If you die without a will in the Commonwealth of Pennsylvania, certain assets, including property, will be distributed based on the laws Interstate Succession. It is important to note that not all property is passed down by will. Certain assets, such as assets held in joint tenancy or tenancy by the entirety, policies of life insurance, Individual Retirements Accounts (IRAs) or other contractual agreements, are passed down by different methods.

The laws of Interstate Succession in Pennsylvania oversee the distribution of an individual’s assets if the individual dies without a will. The first person in line to receive the deceased’s assets is the spouse, followed by children, parents, siblings and other relatives. If there is no fit substitute then the person’s estate is left to the Commonwealth of Pennsylvania.

Spouse & Children

The Interstate Succession laws in Pennsylvania state that if an individual is married at the time of their death and is not survived by any children then the spouse will receive the entire estate. However, if the deceased is survived by a spouse as well as children, who were also the surviving spouse’s children, the surviving spouse receives the first $30,000 and one-half of the rest of the estate. If one of the existing children is not the surviving spouses’ child, the spouse receives only half of the estate.

Spouse & Parents – No Children

If the deceased’s spouse and parents survive and there were no existing children, the surviving spouse would be entitled to the first $30,000 plus half of the rest of the estate.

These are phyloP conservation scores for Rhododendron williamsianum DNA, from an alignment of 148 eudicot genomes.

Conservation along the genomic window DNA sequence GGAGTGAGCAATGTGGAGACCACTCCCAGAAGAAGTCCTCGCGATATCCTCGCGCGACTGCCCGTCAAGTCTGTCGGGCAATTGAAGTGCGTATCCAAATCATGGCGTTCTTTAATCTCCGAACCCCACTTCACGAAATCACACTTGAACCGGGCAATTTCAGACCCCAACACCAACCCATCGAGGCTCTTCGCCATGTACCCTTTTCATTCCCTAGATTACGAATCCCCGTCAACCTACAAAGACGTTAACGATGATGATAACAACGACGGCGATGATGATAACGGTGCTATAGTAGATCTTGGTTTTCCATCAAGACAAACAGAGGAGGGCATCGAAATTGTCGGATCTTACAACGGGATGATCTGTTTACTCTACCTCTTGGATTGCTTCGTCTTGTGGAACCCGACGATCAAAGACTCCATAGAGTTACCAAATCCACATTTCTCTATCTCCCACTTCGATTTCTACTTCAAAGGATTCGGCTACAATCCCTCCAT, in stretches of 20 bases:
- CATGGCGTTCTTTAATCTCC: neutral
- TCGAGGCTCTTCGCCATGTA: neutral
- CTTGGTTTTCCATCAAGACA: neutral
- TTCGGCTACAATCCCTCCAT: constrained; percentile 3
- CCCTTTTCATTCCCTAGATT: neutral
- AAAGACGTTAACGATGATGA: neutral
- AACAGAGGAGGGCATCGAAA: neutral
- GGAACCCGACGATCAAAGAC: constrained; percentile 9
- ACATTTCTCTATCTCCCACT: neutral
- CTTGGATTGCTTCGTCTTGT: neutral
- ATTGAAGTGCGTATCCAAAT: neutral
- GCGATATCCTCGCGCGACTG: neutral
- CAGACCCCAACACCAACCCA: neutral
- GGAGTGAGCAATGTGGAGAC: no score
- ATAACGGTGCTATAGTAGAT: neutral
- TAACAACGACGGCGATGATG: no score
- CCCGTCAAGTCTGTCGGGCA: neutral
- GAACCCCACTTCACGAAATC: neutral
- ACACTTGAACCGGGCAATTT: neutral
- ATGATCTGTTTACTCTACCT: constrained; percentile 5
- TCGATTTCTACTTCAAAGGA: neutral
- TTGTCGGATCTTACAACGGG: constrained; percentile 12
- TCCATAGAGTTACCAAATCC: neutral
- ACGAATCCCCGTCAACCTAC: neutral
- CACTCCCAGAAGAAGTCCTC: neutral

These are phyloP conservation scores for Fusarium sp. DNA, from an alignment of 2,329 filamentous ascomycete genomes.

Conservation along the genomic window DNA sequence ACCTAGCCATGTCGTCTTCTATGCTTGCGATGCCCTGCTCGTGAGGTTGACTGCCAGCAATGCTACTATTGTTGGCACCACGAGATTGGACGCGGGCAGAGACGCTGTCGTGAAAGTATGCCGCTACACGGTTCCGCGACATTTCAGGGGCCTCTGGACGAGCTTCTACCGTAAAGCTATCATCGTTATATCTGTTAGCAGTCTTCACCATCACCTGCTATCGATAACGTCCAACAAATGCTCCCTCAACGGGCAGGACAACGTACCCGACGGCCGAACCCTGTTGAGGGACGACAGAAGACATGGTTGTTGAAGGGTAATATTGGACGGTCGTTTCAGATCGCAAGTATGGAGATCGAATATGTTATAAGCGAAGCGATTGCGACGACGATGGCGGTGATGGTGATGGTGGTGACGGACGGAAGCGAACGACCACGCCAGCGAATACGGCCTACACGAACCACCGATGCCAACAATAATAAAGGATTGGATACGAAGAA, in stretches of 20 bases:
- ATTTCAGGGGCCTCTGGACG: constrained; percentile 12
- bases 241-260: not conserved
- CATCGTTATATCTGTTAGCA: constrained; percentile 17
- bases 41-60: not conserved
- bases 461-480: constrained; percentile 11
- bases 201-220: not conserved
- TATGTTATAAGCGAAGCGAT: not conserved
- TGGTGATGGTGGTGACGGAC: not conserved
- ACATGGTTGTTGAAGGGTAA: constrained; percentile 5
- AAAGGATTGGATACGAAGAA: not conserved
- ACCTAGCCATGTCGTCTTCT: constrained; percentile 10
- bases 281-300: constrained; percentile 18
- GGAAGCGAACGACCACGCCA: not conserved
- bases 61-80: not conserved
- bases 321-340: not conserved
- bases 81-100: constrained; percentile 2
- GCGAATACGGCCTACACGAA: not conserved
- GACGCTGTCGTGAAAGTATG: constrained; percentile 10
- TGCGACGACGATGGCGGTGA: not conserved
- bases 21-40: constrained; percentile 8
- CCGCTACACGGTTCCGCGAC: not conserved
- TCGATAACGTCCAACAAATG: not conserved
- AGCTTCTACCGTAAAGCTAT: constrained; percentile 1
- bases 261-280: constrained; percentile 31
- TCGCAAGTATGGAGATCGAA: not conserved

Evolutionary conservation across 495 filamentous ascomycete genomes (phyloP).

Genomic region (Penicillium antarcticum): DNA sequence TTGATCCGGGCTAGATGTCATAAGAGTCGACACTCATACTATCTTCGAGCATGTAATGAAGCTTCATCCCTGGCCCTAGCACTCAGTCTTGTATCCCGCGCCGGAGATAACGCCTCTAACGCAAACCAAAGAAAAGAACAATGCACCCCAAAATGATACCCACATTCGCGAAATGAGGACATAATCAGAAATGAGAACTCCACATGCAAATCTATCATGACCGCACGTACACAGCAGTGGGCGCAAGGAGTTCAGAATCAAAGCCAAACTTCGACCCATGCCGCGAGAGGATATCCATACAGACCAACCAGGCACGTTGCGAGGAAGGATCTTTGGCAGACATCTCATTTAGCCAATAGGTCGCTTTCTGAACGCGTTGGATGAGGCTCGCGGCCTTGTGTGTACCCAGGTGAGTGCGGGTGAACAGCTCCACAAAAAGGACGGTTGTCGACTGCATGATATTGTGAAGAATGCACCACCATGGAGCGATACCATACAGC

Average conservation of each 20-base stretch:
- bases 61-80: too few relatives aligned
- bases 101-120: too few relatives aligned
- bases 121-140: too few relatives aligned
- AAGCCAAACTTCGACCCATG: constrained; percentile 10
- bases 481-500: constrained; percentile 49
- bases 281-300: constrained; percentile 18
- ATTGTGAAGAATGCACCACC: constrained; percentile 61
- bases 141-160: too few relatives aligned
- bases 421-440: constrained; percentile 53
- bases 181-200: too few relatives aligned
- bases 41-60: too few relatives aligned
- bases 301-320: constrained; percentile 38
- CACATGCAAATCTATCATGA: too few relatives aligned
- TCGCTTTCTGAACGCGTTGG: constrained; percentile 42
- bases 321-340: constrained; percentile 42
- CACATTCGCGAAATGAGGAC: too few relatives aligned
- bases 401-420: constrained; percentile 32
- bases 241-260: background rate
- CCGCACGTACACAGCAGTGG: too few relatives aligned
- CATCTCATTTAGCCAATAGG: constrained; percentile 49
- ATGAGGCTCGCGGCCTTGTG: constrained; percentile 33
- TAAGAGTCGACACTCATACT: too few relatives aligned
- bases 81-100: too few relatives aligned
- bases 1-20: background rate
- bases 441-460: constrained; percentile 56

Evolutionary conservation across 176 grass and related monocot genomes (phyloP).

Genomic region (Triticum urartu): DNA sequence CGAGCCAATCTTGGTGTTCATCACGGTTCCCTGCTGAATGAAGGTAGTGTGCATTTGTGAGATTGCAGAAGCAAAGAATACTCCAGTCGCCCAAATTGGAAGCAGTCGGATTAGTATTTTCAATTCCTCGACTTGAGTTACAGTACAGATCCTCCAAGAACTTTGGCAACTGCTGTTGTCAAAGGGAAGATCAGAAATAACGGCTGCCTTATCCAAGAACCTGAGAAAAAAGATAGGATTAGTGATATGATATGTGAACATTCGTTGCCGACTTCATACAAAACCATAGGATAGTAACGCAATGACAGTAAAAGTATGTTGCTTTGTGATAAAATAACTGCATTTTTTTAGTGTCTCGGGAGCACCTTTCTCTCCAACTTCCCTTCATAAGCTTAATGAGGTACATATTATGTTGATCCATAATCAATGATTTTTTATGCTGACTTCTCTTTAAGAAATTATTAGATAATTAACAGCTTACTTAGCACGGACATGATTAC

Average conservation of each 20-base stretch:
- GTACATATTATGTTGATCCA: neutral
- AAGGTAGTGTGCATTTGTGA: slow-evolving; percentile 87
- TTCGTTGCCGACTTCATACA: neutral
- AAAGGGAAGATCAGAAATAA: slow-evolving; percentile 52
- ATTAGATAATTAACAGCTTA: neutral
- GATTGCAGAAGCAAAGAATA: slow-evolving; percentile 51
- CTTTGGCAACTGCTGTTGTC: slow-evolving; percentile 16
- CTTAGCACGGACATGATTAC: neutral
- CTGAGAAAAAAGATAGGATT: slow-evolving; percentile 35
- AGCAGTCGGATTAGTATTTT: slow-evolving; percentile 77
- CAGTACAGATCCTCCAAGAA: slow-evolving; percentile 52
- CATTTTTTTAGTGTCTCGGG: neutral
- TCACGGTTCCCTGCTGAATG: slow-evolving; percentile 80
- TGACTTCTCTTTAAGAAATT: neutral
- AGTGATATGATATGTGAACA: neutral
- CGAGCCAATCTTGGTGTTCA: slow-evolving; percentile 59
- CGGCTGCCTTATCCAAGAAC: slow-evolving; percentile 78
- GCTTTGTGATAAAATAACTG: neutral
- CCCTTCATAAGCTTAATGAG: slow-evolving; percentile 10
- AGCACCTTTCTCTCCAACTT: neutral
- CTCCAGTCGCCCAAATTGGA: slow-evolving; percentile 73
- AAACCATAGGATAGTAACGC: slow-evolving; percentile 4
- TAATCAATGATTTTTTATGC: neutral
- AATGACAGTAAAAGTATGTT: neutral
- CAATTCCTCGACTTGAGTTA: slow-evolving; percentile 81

No Spouse

When there is no surviving spouse the distribution of the deceased individual’s assets and property are distributed as follows:

(1) Children, Parents, Siblings & their Children

If there are still living children, the estate is split between them. If there are no children, parents of the deceased are next in line to split property and assets amongst themselves. If there are no living children or parents, the estate goes directly to the children of the deceased’s parents (aka their siblings and their children).

(2) Grandparents & Other Relatives

No spouse, children, parents, or siblings means that the estate goes to the grandparents of the deceased. Assets and property are split between maternal grandparents and their children and paternal grandparents and their children, each receiving half. If there are currently no surviving grandparents, the estate is distributed between other relatives, such as uncles and aunts and their children and grandchildren.

(3) Pennsylvania

If none of the above-mentioned individuals survive, the estate is given directly to the Commonwealth of Pennsylvania.

As one can see, these rules are not tailored to an individual’s specific situation and may not accomplish the individual’s goals. For example, you may want to give some of your estate to a charity or to a good family friend.  More importantly, you will want to select the person or persons who will care for your minor children if you and your spouse die. These are just two important reasons why it makes sense to draft a will.

The estate planning attorneys at Astor Weiss Kaplan & Mandel, LLP  have over 40 years of experience advising clients on their estate plans. For additional information on why a will is beneficial for your estate plan, feel free to contact David Workman or Daniel Levine.